- The region system for DVDs seems to be hard to justify. If I own the copy, why can I not play it? The information producers forced the player manufacturers to implement a scheme not in the consumers interest
- The encryption of DVDs prevents me from viewing DVDs. Why? The computer system I use (LINUX) hasn't a player approved by the DVD monopoly. The US DMCA and the EC equivalent have made criminals of those who made a player for LINUX.
- I own a copy of the Encyclopaedia Britannica, a fine resource.
But I cannot use it on LINUX, and if I try, I would be "circumventing". This is currently legal in Canada, but the paper contemplates outlawing it.
The recent amendments to the copyright act "gave" me the right to do personal copying of music. The quid pro quo was that I'd pay a levy on recording media (not that I consented). Copy protection being phased in by CD publishers will unilaterally take away what the law gave me. If anything, those copy protection schemes should be against the law!
Why were we given the right to personal copying? Because the public had already taken that right. See "Rule of Law".
Jon Johansen is apparently being charged with breaking into his own copy!
According to several international legal experts contacted by EFF, the industry is relying on untested legal theory in its case against Johansen. With regard to the industry's use of Norwegian Criminal Code sect 145(2), a provision making it illegal to "break a security arrangement" to access data, experts agree that it is not clear whether it can apply to a situation where someone breaks a security system to access material on a device of which that person is the owner. The second charge of contributory copyright infringement, as likely to be argued in this case, has also not been before the Norwegian courts.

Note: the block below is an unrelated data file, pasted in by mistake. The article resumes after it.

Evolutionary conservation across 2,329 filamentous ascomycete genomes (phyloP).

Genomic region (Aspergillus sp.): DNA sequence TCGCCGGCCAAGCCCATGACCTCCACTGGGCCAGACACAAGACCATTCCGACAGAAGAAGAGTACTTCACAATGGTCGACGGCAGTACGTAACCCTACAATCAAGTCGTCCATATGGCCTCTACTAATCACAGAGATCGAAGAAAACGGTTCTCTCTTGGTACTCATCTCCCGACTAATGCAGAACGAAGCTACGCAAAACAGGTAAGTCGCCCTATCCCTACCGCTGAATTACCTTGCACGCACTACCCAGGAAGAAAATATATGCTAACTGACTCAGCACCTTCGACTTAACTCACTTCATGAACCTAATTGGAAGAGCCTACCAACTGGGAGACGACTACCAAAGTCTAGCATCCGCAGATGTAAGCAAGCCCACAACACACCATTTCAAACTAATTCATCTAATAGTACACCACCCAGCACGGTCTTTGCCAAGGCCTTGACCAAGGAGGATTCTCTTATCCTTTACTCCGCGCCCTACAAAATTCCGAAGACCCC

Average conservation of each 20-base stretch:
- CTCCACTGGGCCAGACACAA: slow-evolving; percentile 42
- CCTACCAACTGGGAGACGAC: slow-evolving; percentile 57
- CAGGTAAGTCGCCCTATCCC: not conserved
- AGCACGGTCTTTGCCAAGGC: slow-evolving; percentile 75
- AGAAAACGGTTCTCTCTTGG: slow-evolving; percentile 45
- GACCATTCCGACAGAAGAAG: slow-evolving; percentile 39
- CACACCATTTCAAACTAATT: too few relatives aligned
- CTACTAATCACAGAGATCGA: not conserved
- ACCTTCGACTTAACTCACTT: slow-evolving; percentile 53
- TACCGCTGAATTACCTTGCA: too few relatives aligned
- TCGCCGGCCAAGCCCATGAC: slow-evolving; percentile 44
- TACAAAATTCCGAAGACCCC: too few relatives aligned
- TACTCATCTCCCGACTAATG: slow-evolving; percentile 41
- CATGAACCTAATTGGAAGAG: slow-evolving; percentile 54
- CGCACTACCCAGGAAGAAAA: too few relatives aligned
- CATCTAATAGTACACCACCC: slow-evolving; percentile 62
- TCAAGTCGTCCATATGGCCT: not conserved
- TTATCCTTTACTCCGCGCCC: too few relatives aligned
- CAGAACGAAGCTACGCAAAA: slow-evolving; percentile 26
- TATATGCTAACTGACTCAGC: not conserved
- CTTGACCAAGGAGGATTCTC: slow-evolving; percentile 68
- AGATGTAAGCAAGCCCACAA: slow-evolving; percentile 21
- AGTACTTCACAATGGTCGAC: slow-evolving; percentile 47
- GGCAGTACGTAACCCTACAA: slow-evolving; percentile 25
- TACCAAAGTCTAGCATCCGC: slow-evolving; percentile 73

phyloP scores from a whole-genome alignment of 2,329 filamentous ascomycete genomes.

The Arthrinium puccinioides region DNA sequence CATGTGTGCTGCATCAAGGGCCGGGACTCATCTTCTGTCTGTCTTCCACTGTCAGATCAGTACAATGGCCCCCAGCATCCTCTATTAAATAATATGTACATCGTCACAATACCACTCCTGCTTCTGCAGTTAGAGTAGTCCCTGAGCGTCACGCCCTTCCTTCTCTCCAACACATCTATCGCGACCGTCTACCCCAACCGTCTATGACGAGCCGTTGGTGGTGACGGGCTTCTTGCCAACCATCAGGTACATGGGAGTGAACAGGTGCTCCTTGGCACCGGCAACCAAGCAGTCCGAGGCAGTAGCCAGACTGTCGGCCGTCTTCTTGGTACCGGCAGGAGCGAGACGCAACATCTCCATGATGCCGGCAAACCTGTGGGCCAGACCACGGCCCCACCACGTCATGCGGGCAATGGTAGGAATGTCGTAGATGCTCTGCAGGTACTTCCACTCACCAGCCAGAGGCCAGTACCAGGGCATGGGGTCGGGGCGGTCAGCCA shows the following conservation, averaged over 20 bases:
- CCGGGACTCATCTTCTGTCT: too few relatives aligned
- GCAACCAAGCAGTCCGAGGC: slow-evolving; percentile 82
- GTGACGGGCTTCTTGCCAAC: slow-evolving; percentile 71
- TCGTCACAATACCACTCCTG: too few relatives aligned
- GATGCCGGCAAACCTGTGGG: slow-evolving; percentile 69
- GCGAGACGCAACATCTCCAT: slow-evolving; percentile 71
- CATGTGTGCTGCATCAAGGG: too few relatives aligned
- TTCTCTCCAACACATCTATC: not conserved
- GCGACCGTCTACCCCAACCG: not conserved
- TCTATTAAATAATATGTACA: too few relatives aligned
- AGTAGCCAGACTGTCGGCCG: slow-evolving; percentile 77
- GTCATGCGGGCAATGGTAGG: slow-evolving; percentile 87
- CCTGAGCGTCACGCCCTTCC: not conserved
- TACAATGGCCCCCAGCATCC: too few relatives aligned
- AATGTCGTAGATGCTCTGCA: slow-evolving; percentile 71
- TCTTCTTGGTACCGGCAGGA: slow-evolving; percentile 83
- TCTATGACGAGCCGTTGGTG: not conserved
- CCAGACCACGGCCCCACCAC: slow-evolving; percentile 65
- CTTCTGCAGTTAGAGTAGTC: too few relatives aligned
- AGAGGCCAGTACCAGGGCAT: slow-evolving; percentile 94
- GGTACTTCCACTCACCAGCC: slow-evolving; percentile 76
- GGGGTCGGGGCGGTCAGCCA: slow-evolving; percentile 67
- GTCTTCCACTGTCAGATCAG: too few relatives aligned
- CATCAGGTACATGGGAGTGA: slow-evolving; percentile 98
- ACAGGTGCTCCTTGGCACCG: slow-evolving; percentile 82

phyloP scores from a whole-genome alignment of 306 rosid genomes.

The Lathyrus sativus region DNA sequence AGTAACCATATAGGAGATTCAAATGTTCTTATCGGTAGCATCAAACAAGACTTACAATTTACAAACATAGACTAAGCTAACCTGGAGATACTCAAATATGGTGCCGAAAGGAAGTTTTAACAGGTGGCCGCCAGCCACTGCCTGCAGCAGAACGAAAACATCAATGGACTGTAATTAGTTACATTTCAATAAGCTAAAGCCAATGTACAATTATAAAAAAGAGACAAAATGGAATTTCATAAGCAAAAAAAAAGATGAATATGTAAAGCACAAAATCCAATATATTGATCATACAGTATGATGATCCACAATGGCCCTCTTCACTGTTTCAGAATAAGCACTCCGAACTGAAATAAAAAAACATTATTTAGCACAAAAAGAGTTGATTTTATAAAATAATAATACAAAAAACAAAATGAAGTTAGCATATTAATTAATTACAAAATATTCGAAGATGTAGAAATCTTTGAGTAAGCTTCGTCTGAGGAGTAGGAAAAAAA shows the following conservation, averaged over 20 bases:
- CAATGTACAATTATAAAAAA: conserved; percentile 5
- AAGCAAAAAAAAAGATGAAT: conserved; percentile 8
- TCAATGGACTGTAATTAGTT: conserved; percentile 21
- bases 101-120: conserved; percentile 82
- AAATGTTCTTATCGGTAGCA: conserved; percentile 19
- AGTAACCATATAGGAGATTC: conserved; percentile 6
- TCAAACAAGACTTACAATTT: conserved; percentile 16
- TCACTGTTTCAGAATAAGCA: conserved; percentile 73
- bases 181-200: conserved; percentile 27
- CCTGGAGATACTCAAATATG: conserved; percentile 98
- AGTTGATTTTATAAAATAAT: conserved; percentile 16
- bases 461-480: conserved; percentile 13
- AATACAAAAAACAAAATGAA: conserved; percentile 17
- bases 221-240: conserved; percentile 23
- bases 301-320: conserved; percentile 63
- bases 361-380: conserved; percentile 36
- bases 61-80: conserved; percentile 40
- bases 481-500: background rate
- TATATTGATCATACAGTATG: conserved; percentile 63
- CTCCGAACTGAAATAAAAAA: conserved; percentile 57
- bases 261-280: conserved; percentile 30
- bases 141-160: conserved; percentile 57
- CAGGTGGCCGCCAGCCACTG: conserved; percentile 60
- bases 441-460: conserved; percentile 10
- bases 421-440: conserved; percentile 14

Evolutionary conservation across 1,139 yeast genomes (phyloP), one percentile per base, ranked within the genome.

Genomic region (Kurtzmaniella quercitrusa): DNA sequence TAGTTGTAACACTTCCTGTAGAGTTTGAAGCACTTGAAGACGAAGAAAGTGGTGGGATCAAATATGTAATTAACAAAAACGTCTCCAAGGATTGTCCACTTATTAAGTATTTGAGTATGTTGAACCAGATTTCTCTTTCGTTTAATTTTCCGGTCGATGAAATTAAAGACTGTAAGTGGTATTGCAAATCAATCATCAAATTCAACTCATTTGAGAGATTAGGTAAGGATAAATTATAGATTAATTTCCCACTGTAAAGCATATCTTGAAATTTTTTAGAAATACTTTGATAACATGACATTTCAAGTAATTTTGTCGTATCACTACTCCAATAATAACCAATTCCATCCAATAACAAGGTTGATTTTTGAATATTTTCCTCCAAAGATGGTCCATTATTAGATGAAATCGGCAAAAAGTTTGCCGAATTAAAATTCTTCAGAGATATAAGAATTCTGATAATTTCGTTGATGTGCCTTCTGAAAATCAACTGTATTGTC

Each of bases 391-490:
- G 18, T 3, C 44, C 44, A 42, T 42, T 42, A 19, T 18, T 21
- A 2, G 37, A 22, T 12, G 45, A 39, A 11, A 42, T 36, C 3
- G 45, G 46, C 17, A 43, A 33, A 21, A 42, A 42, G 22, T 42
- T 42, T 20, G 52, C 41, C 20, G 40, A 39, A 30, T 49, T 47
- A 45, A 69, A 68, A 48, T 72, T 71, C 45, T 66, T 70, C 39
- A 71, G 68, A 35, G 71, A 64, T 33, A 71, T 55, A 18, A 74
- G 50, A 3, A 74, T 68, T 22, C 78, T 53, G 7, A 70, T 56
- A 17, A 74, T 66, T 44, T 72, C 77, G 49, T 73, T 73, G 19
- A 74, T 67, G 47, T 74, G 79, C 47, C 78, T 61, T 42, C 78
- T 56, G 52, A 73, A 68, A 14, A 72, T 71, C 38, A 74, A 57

Another whole class of questionable behaviour is of devices that spy on their owner and report back to their manufacturer. This has been observed in several computer programs. It is likely that the DMCA-style anti-circumvention legislation prevents users dealing with these problems. With rights (copyrights) should come responsibilities. This kind of behaviour could be discouraged, for example, by making it void copyrights.
The evils of Anti-Circumvention legislation
[I would also include preservation of rights management information as similarly evil. I wonder if "moral rights" can give sufficient and justifiable protection for some aspects of rights management.]
If I own a representation (copy) of information, I should be able to do anything with it except disseminate it to others. Any further restrictions are not the business of legislation. In fact, I think that copyright legislation should be crafted to discourage other restrictions, perhaps by explicitly granting rights.
The US DMCA legistlation has been used to punish Sklyarov without a conviction, without violating the law within the US.
The DMCA has been used to suppress unquestionably appropriate scientific research http://www.eff.org/Legal/Cases/Felten_v_RIAA/20010813_eff_felten_pr.html
A similar affect has been suppressing DeCSS and punishing Jon Johansen of Norway: http://www.eff.org/Intellectual_property/Video/DeCSS_prosecutions/Johansen_DeCSS_case/
Many, many publications of DeCSS are being suppressed via the DMCA. This is clearly a suppression of the right free speech. The extent of the suppression is astounding -- a US judge has ruled that an HTML link violates the DMCA. In effect, even talking about DeCSS has become illegal!
This cannot be tolerated in Canada.
Only illegitimate (in law, not opinion) copying should be prevented. The law should not brand legitimate copying illegal just to make this more convenient!
I suggest that a copyright should be voided if the producer takes away a consumer's normal rights to use a legal copy. After all, copyright give consumers rights too.
For Further Reading
John Gilmore, "What's Wrong with Copy Protection"
An excellent analysis of what anticircumvention intends to enshrine. (Gilmore is, among other things, a co-founder of EFF.)
(Interestingly, he pays me to create software that is "copylefted" -- made free for everyone. Another economic model. See www.freeswan.org to find out more about the actual software.)
Jessica Litman, Digital Copyright Prometheus Books 2001 ISBN 1-57392-889-5 www.digital-copyright.com Sample chapter: The Art of Making Copyright Laws http://www.msen.com/~litman/digital-copyright/ch2.html
The sample chapter give an interesting view on how copyright law has been formed. A key point is the dominance of special interests.
Hugh Redelmeier, Ph.D.
- Date modified: